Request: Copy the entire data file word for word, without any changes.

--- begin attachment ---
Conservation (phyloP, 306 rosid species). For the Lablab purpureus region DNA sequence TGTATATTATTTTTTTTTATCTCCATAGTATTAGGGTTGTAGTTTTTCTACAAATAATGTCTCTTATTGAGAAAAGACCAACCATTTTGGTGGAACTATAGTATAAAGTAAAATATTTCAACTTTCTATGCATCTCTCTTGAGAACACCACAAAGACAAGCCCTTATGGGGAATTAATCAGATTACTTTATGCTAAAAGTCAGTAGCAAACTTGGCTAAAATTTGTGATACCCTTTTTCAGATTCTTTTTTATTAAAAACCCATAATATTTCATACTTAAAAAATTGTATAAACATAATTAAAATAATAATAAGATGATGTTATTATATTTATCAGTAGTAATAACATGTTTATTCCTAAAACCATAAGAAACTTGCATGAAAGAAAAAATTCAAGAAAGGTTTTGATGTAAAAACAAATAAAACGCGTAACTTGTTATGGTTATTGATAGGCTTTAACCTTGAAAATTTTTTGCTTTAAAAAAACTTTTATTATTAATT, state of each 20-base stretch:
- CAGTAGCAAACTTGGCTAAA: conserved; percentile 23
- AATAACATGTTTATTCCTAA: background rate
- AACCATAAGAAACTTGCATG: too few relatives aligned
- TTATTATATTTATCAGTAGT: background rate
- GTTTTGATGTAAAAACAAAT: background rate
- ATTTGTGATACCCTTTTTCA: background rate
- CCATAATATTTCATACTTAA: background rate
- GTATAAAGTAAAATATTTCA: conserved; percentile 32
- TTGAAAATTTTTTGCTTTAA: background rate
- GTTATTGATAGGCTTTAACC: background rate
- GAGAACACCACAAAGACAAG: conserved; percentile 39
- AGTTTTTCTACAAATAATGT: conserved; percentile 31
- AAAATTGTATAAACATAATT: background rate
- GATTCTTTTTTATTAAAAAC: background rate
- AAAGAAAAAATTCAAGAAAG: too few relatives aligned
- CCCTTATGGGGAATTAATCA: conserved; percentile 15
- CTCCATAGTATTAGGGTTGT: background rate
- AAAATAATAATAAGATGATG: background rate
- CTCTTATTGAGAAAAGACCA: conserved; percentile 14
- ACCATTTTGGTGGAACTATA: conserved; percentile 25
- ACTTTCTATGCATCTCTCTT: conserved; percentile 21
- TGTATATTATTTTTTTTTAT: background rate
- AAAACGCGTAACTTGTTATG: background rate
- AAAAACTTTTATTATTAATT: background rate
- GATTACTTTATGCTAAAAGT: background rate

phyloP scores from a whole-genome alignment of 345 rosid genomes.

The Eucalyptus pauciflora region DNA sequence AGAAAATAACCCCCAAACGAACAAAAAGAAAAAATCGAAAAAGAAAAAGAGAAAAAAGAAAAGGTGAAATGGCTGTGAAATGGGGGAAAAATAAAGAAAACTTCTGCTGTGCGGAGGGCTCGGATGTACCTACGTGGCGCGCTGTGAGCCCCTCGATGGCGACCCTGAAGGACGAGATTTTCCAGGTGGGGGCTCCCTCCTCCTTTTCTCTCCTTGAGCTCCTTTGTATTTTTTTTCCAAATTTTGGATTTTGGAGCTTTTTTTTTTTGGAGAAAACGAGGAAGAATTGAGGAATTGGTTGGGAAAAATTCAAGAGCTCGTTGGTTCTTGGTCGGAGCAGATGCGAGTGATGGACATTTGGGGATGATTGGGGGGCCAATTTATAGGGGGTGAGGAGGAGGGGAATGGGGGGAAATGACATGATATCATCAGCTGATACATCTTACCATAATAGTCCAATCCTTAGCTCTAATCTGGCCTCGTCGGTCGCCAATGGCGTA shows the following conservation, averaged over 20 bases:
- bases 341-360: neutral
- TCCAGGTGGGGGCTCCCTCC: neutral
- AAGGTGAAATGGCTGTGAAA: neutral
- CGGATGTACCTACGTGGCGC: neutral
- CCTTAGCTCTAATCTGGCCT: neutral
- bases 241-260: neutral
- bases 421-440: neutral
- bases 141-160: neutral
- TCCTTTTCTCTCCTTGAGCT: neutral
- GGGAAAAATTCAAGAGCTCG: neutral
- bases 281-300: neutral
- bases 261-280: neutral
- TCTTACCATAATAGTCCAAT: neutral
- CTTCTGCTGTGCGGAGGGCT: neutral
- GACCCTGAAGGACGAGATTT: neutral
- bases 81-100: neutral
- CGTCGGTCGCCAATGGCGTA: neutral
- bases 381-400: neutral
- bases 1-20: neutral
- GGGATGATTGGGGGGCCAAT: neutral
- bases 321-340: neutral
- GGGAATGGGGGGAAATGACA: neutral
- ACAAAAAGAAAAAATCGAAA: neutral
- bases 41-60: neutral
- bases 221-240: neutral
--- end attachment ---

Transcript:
Conservation (phyloP, 306 rosid species). For the Lablab purpureus region DNA sequence TGTATATTATTTTTTTTTATCTCCATAGTATTAGGGTTGTAGTTTTTCTACAAATAATGTCTCTTATTGAGAAAAGACCAACCATTTTGGTGGAACTATAGTATAAAGTAAAATATTTCAACTTTCTATGCATCTCTCTTGAGAACACCACAAAGACAAGCCCTTATGGGGAATTAATCAGATTACTTTATGCTAAAAGTCAGTAGCAAACTTGGCTAAAATTTGTGATACCCTTTTTCAGATTCTTTTTTATTAAAAACCCATAATATTTCATACTTAAAAAATTGTATAAACATAATTAAAATAATAATAAGATGATGTTATTATATTTATCAGTAGTAATAACATGTTTATTCCTAAAACCATAAGAAACTTGCATGAAAGAAAAAATTCAAGAAAGGTTTTGATGTAAAAACAAATAAAACGCGTAACTTGTTATGGTTATTGATAGGCTTTAACCTTGAAAATTTTTTGCTTTAAAAAAACTTTTATTATTAATT, state of each 20-base stretch:
- CAGTAGCAAACTTGGCTAAA: conserved; percentile 23
- AATAACATGTTTATTCCTAA: background rate
- AACCATAAGAAACTTGCATG: too few relatives aligned
- TTATTATATTTATCAGTAGT: background rate
- GTTTTGATGTAAAAACAAAT: background rate
- ATTTGTGATACCCTTTTTCA: background rate
- CCATAATATTTCATACTTAA: background rate
- GTATAAAGTAAAATATTTCA: conserved; percentile 32
- TTGAAAATTTTTTGCTTTAA: background rate
- GTTATTGATAGGCTTTAACC: background rate
- GAGAACACCACAAAGACAAG: conserved; percentile 39
- AGTTTTTCTACAAATAATGT: conserved; percentile 31
- AAAATTGTATAAACATAATT: background rate
- GATTCTTTTTTATTAAAAAC: background rate
- AAAGAAAAAATTCAAGAAAG: too few relatives aligned
- CCCTTATGGGGAATTAATCA: conserved; percentile 15
- CTCCATAGTATTAGGGTTGT: background rate
- AAAATAATAATAAGATGATG: background rate
- CTCTTATTGAGAAAAGACCA: conserved; percentile 14
- ACCATTTTGGTGGAACTATA: conserved; percentile 25
- ACTTTCTATGCATCTCTCTT: conserved; percentile 21
- TGTATATTATTTTTTTTTAT: background rate
- AAAACGCGTAACTTGTTATG: background rate
- AAAAACTTTTATTATTAATT: background rate
- GATTACTTTATGCTAAAAGT: background rate

phyloP scores from a whole-genome alignment of 345 rosid genomes.

The Eucalyptus pauciflora region DNA sequence AGAAAATAACCCCCAAACGAACAAAAAGAAAAAATCGAAAAAGAAAAAGAGAAAAAAGAAAAGGTGAAATGGCTGTGAAATGGGGGAAAAATAAAGAAAACTTCTGCTGTGCGGAGGGCTCGGATGTACCTACGTGGCGCGCTGTGAGCCCCTCGATGGCGACCCTGAAGGACGAGATTTTCCAGGTGGGGGCTCCCTCCTCCTTTTCTCTCCTTGAGCTCCTTTGTATTTTTTTTCCAAATTTTGGATTTTGGAGCTTTTTTTTTTTGGAGAAAACGAGGAAGAATTGAGGAATTGGTTGGGAAAAATTCAAGAGCTCGTTGGTTCTTGGTCGGAGCAGATGCGAGTGATGGACATTTGGGGATGATTGGGGGGCCAATTTATAGGGGGTGAGGAGGAGGGGAATGGGGGGAAATGACATGATATCATCAGCTGATACATCTTACCATAATAGTCCAATCCTTAGCTCTAATCTGGCCTCGTCGGTCGCCAATGGCGTA shows the following conservation, averaged over 20 bases:
- bases 341-360: neutral
- TCCAGGTGGGGGCTCCCTCC: neutral
- AAGGTGAAATGGCTGTGAAA: neutral
- CGGATGTACCTACGTGGCGC: neutral
- CCTTAGCTCTAATCTGGCCT: neutral
- bases 241-260: neutral
- bases 421-440: neutral
- bases 141-160: neutral
- TCCTTTTCTCTCCTTGAGCT: neutral
- GGGAAAAATTCAAGAGCTCG: neutral
- bases 281-300: neutral
- bases 261-280: neutral
- TCTTACCATAATAGTCCAAT: neutral
- CTTCTGCTGTGCGGAGGGCT: neutral
- GACCCTGAAGGACGAGATTT: neutral
- bases 81-100: neutral
- CGTCGGTCGCCAATGGCGTA: neutral
- bases 381-400: neutral
- bases 1-20: neutral
- GGGATGATTGGGGGGCCAAT: neutral
- bases 321-340: neutral
- GGGAATGGGGGGAAATGACA: neutral
- ACAAAAAGAAAAAATCGAAA: neutral
- bases 41-60: neutral
- bases 221-240: neutral